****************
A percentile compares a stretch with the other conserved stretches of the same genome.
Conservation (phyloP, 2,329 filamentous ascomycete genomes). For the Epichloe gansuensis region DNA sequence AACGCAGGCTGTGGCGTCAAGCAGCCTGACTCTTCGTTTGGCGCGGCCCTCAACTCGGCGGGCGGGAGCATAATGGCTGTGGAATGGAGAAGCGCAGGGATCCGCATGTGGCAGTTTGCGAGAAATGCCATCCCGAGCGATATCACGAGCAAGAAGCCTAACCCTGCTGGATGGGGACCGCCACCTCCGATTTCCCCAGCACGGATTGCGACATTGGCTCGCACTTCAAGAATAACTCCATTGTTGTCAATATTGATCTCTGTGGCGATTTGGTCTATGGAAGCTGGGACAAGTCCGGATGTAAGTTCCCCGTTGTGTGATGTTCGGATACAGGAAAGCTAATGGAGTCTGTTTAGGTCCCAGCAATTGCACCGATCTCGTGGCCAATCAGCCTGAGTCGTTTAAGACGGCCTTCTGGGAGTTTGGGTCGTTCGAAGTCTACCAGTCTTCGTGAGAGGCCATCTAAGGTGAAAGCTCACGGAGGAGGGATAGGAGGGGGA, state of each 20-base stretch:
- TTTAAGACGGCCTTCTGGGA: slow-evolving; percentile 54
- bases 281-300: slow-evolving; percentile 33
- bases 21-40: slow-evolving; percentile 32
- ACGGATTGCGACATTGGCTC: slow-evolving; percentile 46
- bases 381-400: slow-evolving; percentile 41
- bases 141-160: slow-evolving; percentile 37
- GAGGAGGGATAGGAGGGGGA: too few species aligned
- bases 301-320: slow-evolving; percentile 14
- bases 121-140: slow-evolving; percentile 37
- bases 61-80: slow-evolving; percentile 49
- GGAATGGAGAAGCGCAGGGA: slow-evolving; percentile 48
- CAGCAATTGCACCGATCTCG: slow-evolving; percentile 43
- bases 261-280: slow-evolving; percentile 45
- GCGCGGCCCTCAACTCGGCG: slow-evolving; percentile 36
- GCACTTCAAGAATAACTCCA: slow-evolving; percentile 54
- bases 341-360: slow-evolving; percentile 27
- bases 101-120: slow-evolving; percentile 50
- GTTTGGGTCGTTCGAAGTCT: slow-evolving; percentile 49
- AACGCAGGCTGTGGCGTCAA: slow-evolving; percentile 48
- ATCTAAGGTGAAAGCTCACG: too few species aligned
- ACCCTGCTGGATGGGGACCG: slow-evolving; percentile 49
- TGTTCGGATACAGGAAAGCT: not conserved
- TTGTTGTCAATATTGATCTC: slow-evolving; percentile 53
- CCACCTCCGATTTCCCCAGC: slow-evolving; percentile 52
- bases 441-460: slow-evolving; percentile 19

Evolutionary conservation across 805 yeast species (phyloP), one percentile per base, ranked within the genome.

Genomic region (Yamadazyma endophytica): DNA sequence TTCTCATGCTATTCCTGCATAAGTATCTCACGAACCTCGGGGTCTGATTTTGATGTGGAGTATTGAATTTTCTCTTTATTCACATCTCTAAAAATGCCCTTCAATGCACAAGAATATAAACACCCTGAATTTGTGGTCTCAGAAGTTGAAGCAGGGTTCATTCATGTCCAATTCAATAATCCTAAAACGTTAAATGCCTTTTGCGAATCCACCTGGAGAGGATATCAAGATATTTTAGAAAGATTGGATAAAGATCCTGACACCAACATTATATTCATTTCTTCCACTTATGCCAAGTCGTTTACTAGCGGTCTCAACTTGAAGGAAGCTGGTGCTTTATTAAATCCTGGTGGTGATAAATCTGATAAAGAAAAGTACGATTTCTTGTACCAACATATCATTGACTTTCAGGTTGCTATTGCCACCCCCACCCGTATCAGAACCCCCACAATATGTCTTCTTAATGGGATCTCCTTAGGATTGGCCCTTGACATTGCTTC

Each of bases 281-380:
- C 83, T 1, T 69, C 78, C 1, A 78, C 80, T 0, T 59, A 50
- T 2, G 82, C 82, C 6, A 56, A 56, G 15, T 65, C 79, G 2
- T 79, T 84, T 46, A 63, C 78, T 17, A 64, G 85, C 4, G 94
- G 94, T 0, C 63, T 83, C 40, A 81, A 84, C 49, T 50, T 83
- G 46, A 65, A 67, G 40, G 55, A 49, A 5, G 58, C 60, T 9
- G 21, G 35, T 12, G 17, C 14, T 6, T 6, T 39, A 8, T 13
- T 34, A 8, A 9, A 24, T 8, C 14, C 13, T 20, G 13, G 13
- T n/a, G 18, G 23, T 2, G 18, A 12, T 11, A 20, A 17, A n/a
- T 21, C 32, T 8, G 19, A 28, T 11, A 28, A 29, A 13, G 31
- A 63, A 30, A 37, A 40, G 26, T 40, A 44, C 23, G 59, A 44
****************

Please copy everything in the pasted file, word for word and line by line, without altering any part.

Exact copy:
A percentile compares a stretch with the other conserved stretches of the same genome.
Conservation (phyloP, 2,329 filamentous ascomycete genomes). For the Epichloe gansuensis region DNA sequence AACGCAGGCTGTGGCGTCAAGCAGCCTGACTCTTCGTTTGGCGCGGCCCTCAACTCGGCGGGCGGGAGCATAATGGCTGTGGAATGGAGAAGCGCAGGGATCCGCATGTGGCAGTTTGCGAGAAATGCCATCCCGAGCGATATCACGAGCAAGAAGCCTAACCCTGCTGGATGGGGACCGCCACCTCCGATTTCCCCAGCACGGATTGCGACATTGGCTCGCACTTCAAGAATAACTCCATTGTTGTCAATATTGATCTCTGTGGCGATTTGGTCTATGGAAGCTGGGACAAGTCCGGATGTAAGTTCCCCGTTGTGTGATGTTCGGATACAGGAAAGCTAATGGAGTCTGTTTAGGTCCCAGCAATTGCACCGATCTCGTGGCCAATCAGCCTGAGTCGTTTAAGACGGCCTTCTGGGAGTTTGGGTCGTTCGAAGTCTACCAGTCTTCGTGAGAGGCCATCTAAGGTGAAAGCTCACGGAGGAGGGATAGGAGGGGGA, state of each 20-base stretch:
- TTTAAGACGGCCTTCTGGGA: slow-evolving; percentile 54
- bases 281-300: slow-evolving; percentile 33
- bases 21-40: slow-evolving; percentile 32
- ACGGATTGCGACATTGGCTC: slow-evolving; percentile 46
- bases 381-400: slow-evolving; percentile 41
- bases 141-160: slow-evolving; percentile 37
- GAGGAGGGATAGGAGGGGGA: too few species aligned
- bases 301-320: slow-evolving; percentile 14
- bases 121-140: slow-evolving; percentile 37
- bases 61-80: slow-evolving; percentile 49
- GGAATGGAGAAGCGCAGGGA: slow-evolving; percentile 48
- CAGCAATTGCACCGATCTCG: slow-evolving; percentile 43
- bases 261-280: slow-evolving; percentile 45
- GCGCGGCCCTCAACTCGGCG: slow-evolving; percentile 36
- GCACTTCAAGAATAACTCCA: slow-evolving; percentile 54
- bases 341-360: slow-evolving; percentile 27
- bases 101-120: slow-evolving; percentile 50
- GTTTGGGTCGTTCGAAGTCT: slow-evolving; percentile 49
- AACGCAGGCTGTGGCGTCAA: slow-evolving; percentile 48
- ATCTAAGGTGAAAGCTCACG: too few species aligned
- ACCCTGCTGGATGGGGACCG: slow-evolving; percentile 49
- TGTTCGGATACAGGAAAGCT: not conserved
- TTGTTGTCAATATTGATCTC: slow-evolving; percentile 53
- CCACCTCCGATTTCCCCAGC: slow-evolving; percentile 52
- bases 441-460: slow-evolving; percentile 19

Evolutionary conservation across 805 yeast species (phyloP), one percentile per base, ranked within the genome.

Genomic region (Yamadazyma endophytica): DNA sequence TTCTCATGCTATTCCTGCATAAGTATCTCACGAACCTCGGGGTCTGATTTTGATGTGGAGTATTGAATTTTCTCTTTATTCACATCTCTAAAAATGCCCTTCAATGCACAAGAATATAAACACCCTGAATTTGTGGTCTCAGAAGTTGAAGCAGGGTTCATTCATGTCCAATTCAATAATCCTAAAACGTTAAATGCCTTTTGCGAATCCACCTGGAGAGGATATCAAGATATTTTAGAAAGATTGGATAAAGATCCTGACACCAACATTATATTCATTTCTTCCACTTATGCCAAGTCGTTTACTAGCGGTCTCAACTTGAAGGAAGCTGGTGCTTTATTAAATCCTGGTGGTGATAAATCTGATAAAGAAAAGTACGATTTCTTGTACCAACATATCATTGACTTTCAGGTTGCTATTGCCACCCCCACCCGTATCAGAACCCCCACAATATGTCTTCTTAATGGGATCTCCTTAGGATTGGCCCTTGACATTGCTTC

Each of bases 281-380:
- C 83, T 1, T 69, C 78, C 1, A 78, C 80, T 0, T 59, A 50
- T 2, G 82, C 82, C 6, A 56, A 56, G 15, T 65, C 79, G 2
- T 79, T 84, T 46, A 63, C 78, T 17, A 64, G 85, C 4, G 94
- G 94, T 0, C 63, T 83, C 40, A 81, A 84, C 49, T 50, T 83
- G 46, A 65, A 67, G 40, G 55, A 49, A 5, G 58, C 60, T 9
- G 21, G 35, T 12, G 17, C 14, T 6, T 6, T 39, A 8, T 13
- T 34, A 8, A 9, A 24, T 8, C 14, C 13, T 20, G 13, G 13
- T n/a, G 18, G 23, T 2, G 18, A 12, T 11, A 20, A 17, A n/a
- T 21, C 32, T 8, G 19, A 28, T 11, A 28, A 29, A 13, G 31
- A 63, A 30, A 37, A 40, G 26, T 40, A 44, C 23, G 59, A 44